August 2009

Engineering Exchange

Sinking to new depths: Close coordination and clever scheduling helped Dumas sink a winze shaft without interrupting production

By M. Eisner

The Clam (air-powered mechanical excavator) suspended from the underside of the shaft sinking platform (galloway), during the excavation of the 257 station

Four years ago, Agnico-Eagle decided to dig deeper at its LaRonde mine. In production since 1988 and currently the largest operating gold mine in Canada in terms of reserves, the site is located in the Abitibi-Témiscamingue region of northwestern Quebec, approximately 650 kilometres northwest of Montreal. Of the mine’s three shafts, the 2,250-metre deep shaft #3, the Penna shaft, is believed to be the deepest single-lift shaft in the Western Hemisphere. It is used to hoist LaRonde’s ore production of approximately 7,200 tonnes per day. The mining method is predominantly transverse longhole stoping with delayed cemented backfill.

In May 2006, Agnico-Eagle decided to sink a winze shaft close to its Penna shaft in order to reach ore reserves of gold-copper and zinc-silver mineralization that until then had been inaccessible below level 245 (2,450 meters below surface) to a depth of approximately 3,110 metres. They engaged mine shaft specialists Dumas Contracting to sink the new winze.

Sinking a shaft below the surface starting at the 2,056-metre level “is a project that even from the beginning has its own unique set of challenges,” said  Jos Deschênes, Dumas general manager, Quebec and eastern Canada. One of the very first challenges Dumas faced was bringing the excavation equipment down via the surface ramp to the 215 level. This time-consuming process had to be executed with meticulous care because each bit of equipment had to be dismantled and lowered in the Penna shaft piece by piece and then put together before excavation of the winze could begin.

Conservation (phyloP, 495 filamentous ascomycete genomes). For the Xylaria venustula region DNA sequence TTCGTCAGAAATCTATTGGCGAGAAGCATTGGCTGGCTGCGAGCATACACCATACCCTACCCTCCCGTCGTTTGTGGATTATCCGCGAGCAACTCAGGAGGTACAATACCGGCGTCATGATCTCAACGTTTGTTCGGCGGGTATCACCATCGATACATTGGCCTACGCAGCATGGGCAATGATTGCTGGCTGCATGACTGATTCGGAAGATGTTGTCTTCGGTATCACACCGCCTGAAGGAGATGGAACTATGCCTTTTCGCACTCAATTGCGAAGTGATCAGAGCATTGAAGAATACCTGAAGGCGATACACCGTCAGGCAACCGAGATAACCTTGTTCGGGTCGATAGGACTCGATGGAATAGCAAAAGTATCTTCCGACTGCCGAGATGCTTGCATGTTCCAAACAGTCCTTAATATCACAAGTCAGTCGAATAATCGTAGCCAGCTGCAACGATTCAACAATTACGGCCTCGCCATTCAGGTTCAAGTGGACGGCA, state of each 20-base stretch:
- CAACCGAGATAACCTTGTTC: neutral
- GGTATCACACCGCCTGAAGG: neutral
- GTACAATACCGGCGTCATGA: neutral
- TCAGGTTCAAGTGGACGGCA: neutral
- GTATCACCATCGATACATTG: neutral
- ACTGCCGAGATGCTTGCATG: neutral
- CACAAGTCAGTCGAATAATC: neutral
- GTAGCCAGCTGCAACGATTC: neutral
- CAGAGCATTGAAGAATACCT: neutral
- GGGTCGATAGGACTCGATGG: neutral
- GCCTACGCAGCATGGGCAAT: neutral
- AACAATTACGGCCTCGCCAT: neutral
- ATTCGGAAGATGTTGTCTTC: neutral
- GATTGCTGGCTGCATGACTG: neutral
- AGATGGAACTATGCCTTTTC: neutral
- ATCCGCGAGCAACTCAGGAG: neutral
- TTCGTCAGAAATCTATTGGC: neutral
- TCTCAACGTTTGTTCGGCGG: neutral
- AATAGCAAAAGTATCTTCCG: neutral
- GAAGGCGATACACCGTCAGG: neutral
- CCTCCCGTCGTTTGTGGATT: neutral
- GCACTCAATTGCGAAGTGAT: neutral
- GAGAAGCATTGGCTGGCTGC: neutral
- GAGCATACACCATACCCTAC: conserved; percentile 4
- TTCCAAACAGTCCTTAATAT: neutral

The situation was further complicated by the ongoing production at the mine. Twenty-four hours a day, seven days a week, ore is being hoisted to the surface via the Penna shaft. The Dumas team needed to find a solution whereby the daily ore needs were met, without delaying their schedule to sink the winze. They collaborated with Agnico-Eagle to coordinate shaft-sinking activities with the production imperatives of the operating mine.

The winze is lined with concrete and built to custom size specifications, which presented yet another challenge for Dumas. Plans called for the winze to be large, measuring 5.5 metres in diameter and 835 metres in depth, in order for it to accommodate the needs of the new mine. It had to be roomy enough for two skips, a double-deck cage and an auxiliary cage (sometimes referred to as a Marianne).The broken muck generated by the sinking of the shaft would be scooped out with a mechanical shovel, dumped into a bucket to bring it up to the 215 level, transferred to the Penna shaft, and then brought to the surface.

The design of the winze included the construction of three large stations and approximately 40 metres of lateral development per station. When the winze is completed, the miners will be able to commence production drilling from these workstations. Dumas is currently working on the second station at 2,780 metres.

Sinking the winze with ongoing mining activity presented another challenge to Dumas with regard to blasting, a potentially dangerous situation. Meticulous coordination with Agnico-Eagle was again needed so that blasting was done only in between shifts when no one was underground.

And finally, ventilation and heat in the shaft were initially a problem, but large fans were installed into ventilation raises to remedy the situation. “Agnico-Eagle put a lot of time in this to make sure there was the right amount of air circulation,” remarked Deschênes. “We began at the 215 level and heat was an issue until they commissioned a 4.6 MW cooling plant on 146 level to ensure that the sinking crew would have comfortable working conditions. It didn’t interfere with us, and we continued to do our work.”

With less than a year to go to complete the winze, Deschênes said the project will be finished on time. The shaft depth is now at 2,792 metres, not too far from the planned 2,840 metres. “We don’t expect any slowdowns or any major issues,” he said. “We are on target.”

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